"That one is even less likely to work," said one of us, but they then I couldn't tell who was doing the talking anymore.

Saturday, December 13, 2014

The Knights of Kel Dravonis

This is another post about the Star Beast Gravelands.  It is home to three roaming cities, of of which is Kel Dravonis, the city of necromancers.

It is wrong to call them death knights.  Sure, they (or more often, their lords) employ necromancy extensively in the service of their city.  But this is a necessity in the gravelands, where no trees grow and no metal can be found.  Death is their native process; corpses are their native currency.

The knights protect their houses and their king.  They also protect the skeleton trains, which pull the wheeled houses back and forth across the desert, always heading for the next corpse impact.

The skeleton trains are most susceptible to raiding, since each one is a visible string of valuable undead pulling on harnesses.  Most of the skeletons are humanoid, equine, or some hybrid of the two (assembled out of necessity and frugality).

Each death knight has a first name, a last name, 2 defining features, a squire, a distinctive steed, and an agenda.

First Name
1 - Vichorus
2 - Pascious
3 - Kelmoran
4 - Rhuzius
5 - Lictus
6 - Lavenish
7 - Dorn
8 - Galunzea
9 - Medria
10 - Kevahl
11 - Gestahli
12 - Dravok

Last Name
1 - pan Ect
2 - pan Mantagruel
3 - pan Volgrun
4 - pan Sectar Untat
5 - pan Ankhri
6 - pan Mool
7 - pan Evangelus
8 - pan Sepak
9 - pan Ark
10 - pan Iniquis
11 - pan Dhruzj
12 - pan Dross

Notable Feature (2 rolls)
  1. Venomous rat skeletons nest in visible rib cage like lorikeets, leering.
  2. Crow heads braided into beard + hair.  Sing dirges during battle.
  3. Thin black smoke rises up from open wounds.
  4. Tattoos squirm across bald pate like a snake orgy.
  5. Dragging a coffin, or coffin strapped to back.  (50% chance of each.)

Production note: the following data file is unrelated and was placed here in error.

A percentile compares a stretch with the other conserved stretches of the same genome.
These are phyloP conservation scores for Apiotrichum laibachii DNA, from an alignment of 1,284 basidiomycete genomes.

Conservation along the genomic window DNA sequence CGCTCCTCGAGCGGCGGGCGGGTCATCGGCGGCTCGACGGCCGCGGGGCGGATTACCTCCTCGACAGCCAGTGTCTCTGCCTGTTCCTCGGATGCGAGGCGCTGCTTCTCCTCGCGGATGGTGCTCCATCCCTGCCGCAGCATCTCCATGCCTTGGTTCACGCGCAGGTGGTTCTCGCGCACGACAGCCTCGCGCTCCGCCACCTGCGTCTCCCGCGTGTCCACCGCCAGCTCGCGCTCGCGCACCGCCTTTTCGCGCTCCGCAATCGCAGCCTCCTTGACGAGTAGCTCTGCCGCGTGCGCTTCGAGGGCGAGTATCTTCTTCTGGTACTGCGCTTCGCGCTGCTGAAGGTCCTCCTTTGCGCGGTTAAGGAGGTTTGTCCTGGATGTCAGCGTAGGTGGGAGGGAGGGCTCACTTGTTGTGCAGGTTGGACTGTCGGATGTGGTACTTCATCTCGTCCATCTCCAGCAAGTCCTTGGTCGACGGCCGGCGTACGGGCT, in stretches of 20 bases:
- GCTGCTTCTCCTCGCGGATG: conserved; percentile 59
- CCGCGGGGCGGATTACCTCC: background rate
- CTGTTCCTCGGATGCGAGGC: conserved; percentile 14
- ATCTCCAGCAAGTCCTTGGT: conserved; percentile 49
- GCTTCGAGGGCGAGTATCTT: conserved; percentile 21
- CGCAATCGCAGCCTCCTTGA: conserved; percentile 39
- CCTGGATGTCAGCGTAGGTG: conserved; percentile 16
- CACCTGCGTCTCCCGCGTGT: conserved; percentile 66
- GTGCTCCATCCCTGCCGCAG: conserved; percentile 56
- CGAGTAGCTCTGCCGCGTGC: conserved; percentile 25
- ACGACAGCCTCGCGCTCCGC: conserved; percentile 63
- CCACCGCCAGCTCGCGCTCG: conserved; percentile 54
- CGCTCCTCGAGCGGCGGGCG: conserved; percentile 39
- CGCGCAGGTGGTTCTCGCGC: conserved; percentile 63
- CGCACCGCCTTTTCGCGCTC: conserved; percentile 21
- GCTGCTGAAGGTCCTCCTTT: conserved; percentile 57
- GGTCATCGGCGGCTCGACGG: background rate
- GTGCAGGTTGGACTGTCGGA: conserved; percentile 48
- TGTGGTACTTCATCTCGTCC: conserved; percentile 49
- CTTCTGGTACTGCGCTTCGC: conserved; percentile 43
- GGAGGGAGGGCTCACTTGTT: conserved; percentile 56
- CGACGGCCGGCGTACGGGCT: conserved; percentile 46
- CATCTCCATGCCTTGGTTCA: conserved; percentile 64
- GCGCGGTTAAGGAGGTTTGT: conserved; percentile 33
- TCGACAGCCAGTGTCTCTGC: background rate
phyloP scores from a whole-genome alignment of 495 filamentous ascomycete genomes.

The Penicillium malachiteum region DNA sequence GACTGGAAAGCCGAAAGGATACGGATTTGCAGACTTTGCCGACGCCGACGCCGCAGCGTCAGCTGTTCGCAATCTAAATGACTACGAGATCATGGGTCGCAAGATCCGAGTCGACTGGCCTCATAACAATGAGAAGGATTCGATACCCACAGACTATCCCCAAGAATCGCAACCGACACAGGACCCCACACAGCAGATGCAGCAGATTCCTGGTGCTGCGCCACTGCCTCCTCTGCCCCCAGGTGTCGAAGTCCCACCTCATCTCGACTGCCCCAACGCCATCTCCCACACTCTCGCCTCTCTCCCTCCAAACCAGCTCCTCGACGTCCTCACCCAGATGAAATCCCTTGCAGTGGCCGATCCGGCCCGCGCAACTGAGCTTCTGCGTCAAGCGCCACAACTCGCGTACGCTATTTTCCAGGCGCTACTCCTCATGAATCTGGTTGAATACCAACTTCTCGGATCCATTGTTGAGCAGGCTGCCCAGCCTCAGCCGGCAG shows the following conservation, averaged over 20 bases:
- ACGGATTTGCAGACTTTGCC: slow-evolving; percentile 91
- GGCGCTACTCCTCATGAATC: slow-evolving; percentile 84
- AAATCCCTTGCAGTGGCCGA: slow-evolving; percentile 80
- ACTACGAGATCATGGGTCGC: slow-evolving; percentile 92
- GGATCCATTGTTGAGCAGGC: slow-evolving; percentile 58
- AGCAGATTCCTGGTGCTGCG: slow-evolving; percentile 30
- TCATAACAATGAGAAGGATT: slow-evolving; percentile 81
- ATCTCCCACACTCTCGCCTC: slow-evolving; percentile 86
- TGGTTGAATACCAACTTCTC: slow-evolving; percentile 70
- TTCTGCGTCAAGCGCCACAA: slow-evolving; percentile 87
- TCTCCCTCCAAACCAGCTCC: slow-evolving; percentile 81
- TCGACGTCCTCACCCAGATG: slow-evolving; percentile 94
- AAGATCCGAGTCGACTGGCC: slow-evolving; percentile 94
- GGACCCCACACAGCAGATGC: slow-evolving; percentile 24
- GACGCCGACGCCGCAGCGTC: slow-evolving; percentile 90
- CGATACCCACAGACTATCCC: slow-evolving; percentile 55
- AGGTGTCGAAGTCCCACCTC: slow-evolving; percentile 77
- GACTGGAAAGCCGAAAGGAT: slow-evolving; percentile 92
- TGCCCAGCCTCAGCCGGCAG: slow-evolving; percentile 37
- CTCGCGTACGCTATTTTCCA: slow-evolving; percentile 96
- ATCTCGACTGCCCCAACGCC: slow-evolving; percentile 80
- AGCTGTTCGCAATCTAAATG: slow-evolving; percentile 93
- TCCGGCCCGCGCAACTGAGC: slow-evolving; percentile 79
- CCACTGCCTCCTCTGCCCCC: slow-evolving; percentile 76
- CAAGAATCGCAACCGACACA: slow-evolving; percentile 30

6. Many layers of teeth.  Revolve in mouth like garbage disposal.  Voice unsurprisingly also like garbage disposal.
  7. Insects (especially moths) constantly landing on neck, ears and whispering secrets from distant lands.
  8. Second set of arms attached at armpits or at elbows.  (50% chance of each.)
  9. Fused with mount.  (See below.)  50% chance of gross obesity.
  10. Visibly held together by set of animated armor.  33% that they are just a manicured head wearing make up, embedded in the chest of a bone-and-iron golem-thing.
  11. Black iron spikes pierce ragged eye sockets.  Margins filled with lead, spilling onto cheeks like tears.  
  12. Accompanied by undead harem and assistants (perservatives, needlework, perfume, lubricants)
  13. Floats six inches above the ground.  No shadow.  50% chance of being a vampire.
  14. Bestial, hirsute, and guttural.  Runs on all fours. Wears a monocle.
  15. Has two heads, stacked like a totem pole.  Top head can cast spells as a wizard of equal level but will refuse to attack a cleric due to religious beliefs regarding salvation.
  16. Wolves (or ape-hounds) howl in the distance whenever his/her name is mentioned.
  17. Impossibly old.  Food spoils in his/her presence, blades tarnish.  Dust trickles from the corner of mouth when speaking.
  18. Crucified lambs on pauldrons.